Are You a New Rental Property Owner? 11 Tips for Beginners

Congratulations on your first foray into becoming a rental property owner!

You’re in good company. According to data from the 2015 American Housing Survey, you’re poised to own one of 48.5 million rental units in the United States.

How do you turn that rental property into a wild success with potential tenants coming out of your ears? Great question. Here’s how you can get started.

Tips for Beginners on Rental Properties

Here’s what you need to know about rental properties, from buying to marketing them to getting the right tenants firmly in place.

Tip 1: Remember, you’re starting a business.

You’d better make sure you’re going to make money off this rental property. Becoming a landlord is different than being a private homeowner. It’s a business and it’s your job to treat it like one.

Don’t have a good business plan? Put one together, pronto. You’ll find yourself heaving a sigh of relief as soon as you do.

Tip 2: Make sure you qualify for a loan.

You’ll also need to be able to qualify for a loan — don’t make the mistake of finding the property first, then look for financing. What happens when you look for months and months, find the perfect rental property, then it takes forever to get preapproved at the bank?

  1. Someone could come along and swoop it right out from under you! (Someone else might think it’s a perfect rental property, too.)

  2. You could look at houses in one price range and realize later that you don’t qualify for that price range at all. Getting preapproved lets you pinpoint rental houses using an educated decision.

  3. You want to jump on a rental property as soon as you can — and as soon as the bank says you can.

Keep in mind that you need a heftier down payment and stellar credit to buy a rental property. In fact, to be specific, if you’re borrowing money for your first rental house, you’re going to need at least a 20 percent down payment.

Tip 3: Figure out your return on investment (ROI).

Can you make money?

No? You’d better steer clear.

How do you know the return on investment (ROI) on an investment property? Here’s how to calculate your ROI:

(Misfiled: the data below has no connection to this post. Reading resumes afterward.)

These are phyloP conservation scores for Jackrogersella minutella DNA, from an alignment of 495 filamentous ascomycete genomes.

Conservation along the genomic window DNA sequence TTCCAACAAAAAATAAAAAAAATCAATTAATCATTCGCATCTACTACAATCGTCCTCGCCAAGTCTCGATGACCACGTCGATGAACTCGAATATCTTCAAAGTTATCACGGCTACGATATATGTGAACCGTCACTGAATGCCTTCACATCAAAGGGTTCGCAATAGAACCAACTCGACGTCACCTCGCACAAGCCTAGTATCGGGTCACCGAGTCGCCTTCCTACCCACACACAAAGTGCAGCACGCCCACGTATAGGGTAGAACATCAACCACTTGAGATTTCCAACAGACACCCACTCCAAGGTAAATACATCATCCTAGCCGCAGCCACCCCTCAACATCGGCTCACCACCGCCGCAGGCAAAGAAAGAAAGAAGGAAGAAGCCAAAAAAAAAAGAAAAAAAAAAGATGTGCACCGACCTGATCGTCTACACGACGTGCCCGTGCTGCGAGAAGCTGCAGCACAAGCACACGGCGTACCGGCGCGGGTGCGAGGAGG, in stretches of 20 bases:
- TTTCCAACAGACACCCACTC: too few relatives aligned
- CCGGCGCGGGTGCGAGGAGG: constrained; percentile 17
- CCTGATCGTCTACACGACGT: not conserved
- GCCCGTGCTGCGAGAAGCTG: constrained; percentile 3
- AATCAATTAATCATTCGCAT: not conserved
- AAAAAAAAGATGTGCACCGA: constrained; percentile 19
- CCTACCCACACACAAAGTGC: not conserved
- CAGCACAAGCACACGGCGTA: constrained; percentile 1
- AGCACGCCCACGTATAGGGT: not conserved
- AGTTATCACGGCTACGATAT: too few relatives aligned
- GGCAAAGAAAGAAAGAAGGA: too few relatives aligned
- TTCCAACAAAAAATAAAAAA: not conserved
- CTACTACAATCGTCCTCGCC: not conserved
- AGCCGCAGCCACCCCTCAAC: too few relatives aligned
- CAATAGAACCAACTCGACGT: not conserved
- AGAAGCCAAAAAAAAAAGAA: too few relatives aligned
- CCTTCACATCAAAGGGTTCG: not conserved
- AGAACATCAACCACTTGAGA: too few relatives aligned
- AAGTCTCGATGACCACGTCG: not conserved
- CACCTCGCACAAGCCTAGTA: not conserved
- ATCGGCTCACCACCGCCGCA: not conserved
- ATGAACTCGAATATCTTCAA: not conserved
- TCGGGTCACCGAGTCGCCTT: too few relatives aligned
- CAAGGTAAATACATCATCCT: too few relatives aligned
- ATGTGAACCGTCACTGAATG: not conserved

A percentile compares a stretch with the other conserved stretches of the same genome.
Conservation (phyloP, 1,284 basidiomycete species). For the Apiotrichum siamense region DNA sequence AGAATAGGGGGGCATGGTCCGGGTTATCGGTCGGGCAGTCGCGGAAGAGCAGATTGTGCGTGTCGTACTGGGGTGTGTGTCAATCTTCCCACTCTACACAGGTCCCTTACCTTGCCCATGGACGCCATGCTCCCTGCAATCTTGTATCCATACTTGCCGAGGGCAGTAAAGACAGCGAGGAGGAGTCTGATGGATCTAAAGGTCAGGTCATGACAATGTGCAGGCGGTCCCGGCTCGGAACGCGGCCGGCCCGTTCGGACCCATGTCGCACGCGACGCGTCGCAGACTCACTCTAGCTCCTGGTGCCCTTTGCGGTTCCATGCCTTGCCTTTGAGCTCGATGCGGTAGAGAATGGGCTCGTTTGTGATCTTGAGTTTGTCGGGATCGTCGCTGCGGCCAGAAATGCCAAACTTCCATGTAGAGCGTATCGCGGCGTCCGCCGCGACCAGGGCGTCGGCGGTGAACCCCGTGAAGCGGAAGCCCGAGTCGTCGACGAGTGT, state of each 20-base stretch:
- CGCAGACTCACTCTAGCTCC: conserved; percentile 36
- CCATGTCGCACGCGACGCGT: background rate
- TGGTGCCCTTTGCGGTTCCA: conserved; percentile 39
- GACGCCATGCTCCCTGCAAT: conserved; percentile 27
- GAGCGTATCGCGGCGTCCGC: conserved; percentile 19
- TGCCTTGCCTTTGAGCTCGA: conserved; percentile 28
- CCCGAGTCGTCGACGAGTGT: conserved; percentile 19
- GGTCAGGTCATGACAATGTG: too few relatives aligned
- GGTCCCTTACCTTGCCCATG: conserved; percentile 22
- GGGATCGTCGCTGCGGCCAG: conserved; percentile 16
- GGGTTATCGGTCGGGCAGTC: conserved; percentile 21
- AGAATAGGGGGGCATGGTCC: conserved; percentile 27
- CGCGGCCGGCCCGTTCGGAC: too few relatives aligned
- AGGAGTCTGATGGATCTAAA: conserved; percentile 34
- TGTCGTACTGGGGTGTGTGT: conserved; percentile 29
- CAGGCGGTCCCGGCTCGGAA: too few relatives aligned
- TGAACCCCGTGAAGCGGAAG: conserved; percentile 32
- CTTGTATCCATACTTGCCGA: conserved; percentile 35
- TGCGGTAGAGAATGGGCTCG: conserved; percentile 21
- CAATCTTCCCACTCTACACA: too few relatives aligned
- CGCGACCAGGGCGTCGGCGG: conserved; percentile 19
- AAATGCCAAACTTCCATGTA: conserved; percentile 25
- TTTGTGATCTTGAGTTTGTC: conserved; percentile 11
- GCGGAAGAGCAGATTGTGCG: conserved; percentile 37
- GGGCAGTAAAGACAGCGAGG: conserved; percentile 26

1. Calculate the property’s net annual income, or the rent money after you pay taxes, insurance, property management fees, repairs, potential vacancy periods, utilities and any other fees.

  2. Divide the annual income by the amount you spend on the property. For example, if the net annual income is $6,000 and you spent $100,000 on the property, your ROI settles at 6 percent.

Tip 4: Make sure you buy in a desirable area.

Don’t just buy a rental property because it’s cheap. You want to know every little thing about the property — and it’s area. What does the neighborhood and location offer? Is it located within a vibrant community?

You want to make sure that its purpose fits the people who will live there. For example, if you’re considering purchasing a large single-family home, you want to take a look at the family-friendly amenities the neighborhood presents. Are great schools accessible? Parks and recreation close? Is it in a safe neighborhood? Consider those way-of-life factors!

Tip 5: Buy property with growth in mind.

What will you do in the long term? Do you plan to buy a condo, then buy up other condos in the same neighborhood? What if you want to sell later on? Want to flip it? No matter what you want to do, you want to make a profit. If your goal is to sell within a few years, you might want to go for a property that allows you just enough time to make a few small upgrades, then sell. Consider your long-term goals no matter what type of rental you end up buying.

Tip 6: Don’t expect instant profitability.

Especially if you have a mortgage on the rental, you won’t get to roll around in your money right away. The bank, your insurance company and your community (through property taxes) are much more likely to enjoy the money from your investment than you for up to 30 years (depending on your mortgage amount).

Tip 7: Shop around (for insurance)!